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A fatal case of acute encephalopathy in a child due to coxsackievirus A2 infection: a case report



Certain types of enteroviruses, including coxsackieviruses, cause encephalitis, and other neurological complications. However, these pathogens rarely cause fatal infections, especially in immunocompetent infants. In this study, we present a rare case of acute encephalopathy caused by coxsackievirus A2 (CV-A2), which progressed rapidly in a previously healthy female child.

Case presentation

In June 2013, a 26-month-old female child from Kanagawa, Japan, was found unresponsive during sleep. She was healthy until that morning. Her temperature was 37 °C at 08:00. She was feeling fine and went to the nursery that same morning. However, her condition worsened around noon. Therefore, she went home and slept at around 13:00. Surprisingly, after 2 h, her parents checked on her and found that she was lying on her back and was not breathing. Hence, she was immediately taken to a hospital by ambulance, but she was declared dead on arrival at the hospital. Subsequently, pathological autopsy and pathogenetic analysis, including multiple pathogen detection real-time PCR, were conducted to investigate the cause of death. The examination results revealed that she had an infectious respiratory disease and acute encephalopathy due to a CV-A2 infection.


Based on our findings, we concluded that a previously healthy girl who had no immediate history of underlying medical condition were susceptible to death by acute encephalopathy due to CV-A2 infections. We proposed this conclusion because the patient’s condition progressed rapidly in less than 2 h and eventually led to her death. This is the first report on an acute encephalitis-dependent death in a child due to CV-A2 infection.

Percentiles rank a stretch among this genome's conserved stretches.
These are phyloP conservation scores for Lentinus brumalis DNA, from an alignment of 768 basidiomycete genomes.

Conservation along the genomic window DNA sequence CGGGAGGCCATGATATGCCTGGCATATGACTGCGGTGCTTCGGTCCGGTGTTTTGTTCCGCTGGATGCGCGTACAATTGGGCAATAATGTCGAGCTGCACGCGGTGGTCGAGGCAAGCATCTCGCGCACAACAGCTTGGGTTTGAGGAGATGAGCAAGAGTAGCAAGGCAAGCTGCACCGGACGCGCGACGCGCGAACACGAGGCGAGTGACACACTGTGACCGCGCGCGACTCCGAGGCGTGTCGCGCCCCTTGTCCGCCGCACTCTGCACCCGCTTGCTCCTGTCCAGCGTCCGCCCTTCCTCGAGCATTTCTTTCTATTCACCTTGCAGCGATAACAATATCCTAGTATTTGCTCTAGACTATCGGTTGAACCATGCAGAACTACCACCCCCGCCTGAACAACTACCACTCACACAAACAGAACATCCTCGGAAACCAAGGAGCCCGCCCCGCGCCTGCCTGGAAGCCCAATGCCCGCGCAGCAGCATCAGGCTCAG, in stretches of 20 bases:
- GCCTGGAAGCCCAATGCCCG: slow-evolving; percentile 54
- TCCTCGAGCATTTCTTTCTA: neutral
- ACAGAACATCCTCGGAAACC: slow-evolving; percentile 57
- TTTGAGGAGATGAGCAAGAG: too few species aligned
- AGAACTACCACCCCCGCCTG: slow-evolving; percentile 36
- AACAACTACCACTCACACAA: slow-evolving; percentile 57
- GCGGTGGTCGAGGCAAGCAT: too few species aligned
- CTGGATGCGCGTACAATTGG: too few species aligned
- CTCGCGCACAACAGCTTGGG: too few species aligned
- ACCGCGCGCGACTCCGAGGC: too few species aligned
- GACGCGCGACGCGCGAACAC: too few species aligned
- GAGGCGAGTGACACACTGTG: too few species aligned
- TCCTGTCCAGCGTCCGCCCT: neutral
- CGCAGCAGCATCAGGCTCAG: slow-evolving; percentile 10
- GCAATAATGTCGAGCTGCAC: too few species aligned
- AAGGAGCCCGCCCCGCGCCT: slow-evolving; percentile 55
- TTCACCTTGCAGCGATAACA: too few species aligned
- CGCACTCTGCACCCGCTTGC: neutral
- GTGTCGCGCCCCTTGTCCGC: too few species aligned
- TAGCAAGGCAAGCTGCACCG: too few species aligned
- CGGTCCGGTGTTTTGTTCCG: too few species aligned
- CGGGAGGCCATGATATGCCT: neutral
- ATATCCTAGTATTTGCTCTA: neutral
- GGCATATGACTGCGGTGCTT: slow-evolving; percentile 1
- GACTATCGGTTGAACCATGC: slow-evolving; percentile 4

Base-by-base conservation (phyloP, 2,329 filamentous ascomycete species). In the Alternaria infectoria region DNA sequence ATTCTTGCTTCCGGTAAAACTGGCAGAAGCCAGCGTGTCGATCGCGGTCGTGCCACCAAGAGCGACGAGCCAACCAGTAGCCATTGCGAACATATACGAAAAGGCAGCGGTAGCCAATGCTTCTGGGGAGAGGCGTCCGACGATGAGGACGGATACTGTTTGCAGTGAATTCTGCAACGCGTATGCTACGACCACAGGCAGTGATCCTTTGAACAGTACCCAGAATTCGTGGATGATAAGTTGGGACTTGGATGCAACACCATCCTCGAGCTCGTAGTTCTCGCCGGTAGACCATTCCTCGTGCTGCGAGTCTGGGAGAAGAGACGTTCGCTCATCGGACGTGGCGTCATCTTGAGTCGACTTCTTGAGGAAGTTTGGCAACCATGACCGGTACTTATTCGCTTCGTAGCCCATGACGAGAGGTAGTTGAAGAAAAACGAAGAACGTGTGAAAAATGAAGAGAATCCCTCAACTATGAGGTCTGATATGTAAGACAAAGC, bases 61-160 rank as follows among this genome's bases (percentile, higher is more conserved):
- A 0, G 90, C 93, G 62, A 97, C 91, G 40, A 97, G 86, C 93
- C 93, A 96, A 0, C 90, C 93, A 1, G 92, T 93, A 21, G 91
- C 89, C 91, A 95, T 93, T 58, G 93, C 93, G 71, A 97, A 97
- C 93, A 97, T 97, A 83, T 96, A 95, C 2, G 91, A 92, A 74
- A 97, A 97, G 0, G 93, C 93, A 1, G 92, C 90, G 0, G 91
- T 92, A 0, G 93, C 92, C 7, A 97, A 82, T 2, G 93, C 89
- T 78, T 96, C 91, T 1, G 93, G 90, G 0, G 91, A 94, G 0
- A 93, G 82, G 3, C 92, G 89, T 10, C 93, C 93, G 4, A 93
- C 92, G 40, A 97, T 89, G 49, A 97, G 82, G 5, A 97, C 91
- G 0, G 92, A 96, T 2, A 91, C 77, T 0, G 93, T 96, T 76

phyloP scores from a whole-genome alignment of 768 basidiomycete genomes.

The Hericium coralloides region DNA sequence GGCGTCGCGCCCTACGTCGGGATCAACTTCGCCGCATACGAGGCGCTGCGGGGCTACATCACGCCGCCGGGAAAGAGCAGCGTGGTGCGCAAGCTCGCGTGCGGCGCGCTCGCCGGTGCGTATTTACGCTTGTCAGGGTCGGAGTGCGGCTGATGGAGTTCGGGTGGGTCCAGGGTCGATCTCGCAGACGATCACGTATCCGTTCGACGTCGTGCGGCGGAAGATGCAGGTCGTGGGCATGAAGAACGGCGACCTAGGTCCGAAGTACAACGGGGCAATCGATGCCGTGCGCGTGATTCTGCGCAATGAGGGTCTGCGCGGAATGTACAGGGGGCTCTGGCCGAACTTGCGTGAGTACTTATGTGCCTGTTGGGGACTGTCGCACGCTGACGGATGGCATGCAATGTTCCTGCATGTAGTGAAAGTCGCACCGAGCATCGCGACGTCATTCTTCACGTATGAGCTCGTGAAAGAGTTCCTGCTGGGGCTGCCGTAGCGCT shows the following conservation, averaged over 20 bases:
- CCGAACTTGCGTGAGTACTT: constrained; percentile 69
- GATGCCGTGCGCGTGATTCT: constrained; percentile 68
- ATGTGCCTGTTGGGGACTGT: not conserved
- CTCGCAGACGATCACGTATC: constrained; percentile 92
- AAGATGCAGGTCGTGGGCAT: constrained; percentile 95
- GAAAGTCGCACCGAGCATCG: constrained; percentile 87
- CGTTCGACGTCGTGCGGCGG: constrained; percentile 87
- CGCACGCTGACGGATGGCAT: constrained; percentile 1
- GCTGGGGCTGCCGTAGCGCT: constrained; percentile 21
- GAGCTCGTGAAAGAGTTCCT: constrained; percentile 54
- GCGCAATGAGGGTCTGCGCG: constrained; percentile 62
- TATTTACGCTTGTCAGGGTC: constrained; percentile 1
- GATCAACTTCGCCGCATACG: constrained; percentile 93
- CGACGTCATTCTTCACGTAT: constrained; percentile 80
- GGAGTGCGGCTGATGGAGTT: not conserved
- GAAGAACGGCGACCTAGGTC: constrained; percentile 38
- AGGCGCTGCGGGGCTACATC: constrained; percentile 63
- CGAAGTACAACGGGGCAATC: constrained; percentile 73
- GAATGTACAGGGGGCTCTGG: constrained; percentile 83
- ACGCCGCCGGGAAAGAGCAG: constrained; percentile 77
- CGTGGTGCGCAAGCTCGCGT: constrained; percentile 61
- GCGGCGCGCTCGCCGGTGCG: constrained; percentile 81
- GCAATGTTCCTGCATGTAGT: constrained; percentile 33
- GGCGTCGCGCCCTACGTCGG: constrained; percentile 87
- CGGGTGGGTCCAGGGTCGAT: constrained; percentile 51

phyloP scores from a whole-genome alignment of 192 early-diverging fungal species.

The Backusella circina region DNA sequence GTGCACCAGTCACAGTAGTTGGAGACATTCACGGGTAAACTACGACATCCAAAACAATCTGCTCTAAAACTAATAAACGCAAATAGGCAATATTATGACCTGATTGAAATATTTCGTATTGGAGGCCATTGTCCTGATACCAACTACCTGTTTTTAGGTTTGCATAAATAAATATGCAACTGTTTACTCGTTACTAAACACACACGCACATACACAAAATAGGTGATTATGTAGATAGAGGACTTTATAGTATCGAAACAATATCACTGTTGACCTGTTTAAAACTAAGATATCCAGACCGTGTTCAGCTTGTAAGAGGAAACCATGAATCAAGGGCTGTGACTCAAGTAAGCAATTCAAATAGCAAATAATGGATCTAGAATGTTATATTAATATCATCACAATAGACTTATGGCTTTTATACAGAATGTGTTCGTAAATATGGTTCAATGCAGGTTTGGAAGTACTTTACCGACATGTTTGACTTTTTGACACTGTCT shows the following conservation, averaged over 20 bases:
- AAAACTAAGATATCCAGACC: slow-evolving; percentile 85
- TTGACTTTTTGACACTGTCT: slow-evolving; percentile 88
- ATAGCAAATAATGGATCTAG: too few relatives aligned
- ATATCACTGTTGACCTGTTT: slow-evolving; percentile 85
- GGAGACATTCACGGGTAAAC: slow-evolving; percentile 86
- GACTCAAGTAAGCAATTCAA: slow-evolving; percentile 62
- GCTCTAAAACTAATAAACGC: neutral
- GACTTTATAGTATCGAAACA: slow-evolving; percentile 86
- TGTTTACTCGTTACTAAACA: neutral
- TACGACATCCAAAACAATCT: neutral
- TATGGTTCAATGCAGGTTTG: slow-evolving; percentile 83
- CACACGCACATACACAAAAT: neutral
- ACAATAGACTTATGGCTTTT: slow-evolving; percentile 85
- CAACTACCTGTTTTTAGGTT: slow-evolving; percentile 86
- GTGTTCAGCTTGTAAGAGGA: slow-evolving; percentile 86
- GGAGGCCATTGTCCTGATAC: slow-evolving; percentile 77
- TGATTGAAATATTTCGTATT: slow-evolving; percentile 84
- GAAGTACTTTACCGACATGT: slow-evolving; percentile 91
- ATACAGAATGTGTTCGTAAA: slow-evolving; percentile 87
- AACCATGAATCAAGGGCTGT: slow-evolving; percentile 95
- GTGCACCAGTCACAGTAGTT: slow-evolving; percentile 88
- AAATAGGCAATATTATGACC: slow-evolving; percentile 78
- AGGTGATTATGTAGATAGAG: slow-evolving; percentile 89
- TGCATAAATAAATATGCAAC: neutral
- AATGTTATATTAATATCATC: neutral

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Coxsackieviruses (CVs), which belong to the genus Enterovirus (EV), are divided into groups A (coxsackievirus A, CV-A) and B (coxsackievirus B, CV-B). The current classification of the EV consists of species A to D according to pathogenicity and molecular biologically. Enterovirus species A (EV-A) includes coxsackievirus A (CV-A) type 2–8, 10, 12, 14, 16. EV-B includes CV-A9, CV-B type 1–6. EV-C includes CV-A1, 11, 13, 17, 19, 20, 21, 22, and 24 [1]. CV infections are mostly benign with a good clinical prognosis, and infected patients generally respond well to symptomatic treatments alone [2].

According to the EV surveillance data from the American Center for Disease Control and Prevention [3], out of the 49,637 reported cases of EV infections, 3825 patients (7.7%) were infected with CV-A. Of these 3825 patients, 87 patients were infected with the CV-A2 strain (0.2%). Similarly, in Japan, a survey of 860 possible cases of EV infections in the third-largest municipality revealed that 105 patients (12.2%) were infected with CV-A, with only three patients infected with the CV-A2 strain (0.3%) [4]. The findings of this survey indicated that CV-A2 infections were rare among EV infections. Nevertheless, EV-A71 and other EVs cause encephalitis and other neurological complications [5]. Furthermore, although neurological involvement following a CV-A2 infection is infrequent, few CV-A2 infected patients have shown altered consciousness and acute-flaccid paralysis [6], and fatal myocarditis [7]. Additionally, in Hong Kong, four children infected with CV-A2 showed severe respiratory symptoms, and two of these four children died [8]. However, there are no reports on fatal encephalitis cases with CV-A2.

Therefore, this report presents the autopsy and pathogenetic analysis of a sporadic, virologically confirmed fatal case of CV-A2-induced acute encephalopathy.

Case presentation

The deceased was a 26-month-old female child living with her parents and two brothers in Kanagawa, Japan. She had no known growth or developmental abnormalities and no relevant medical history, including neurological and immunological diseases.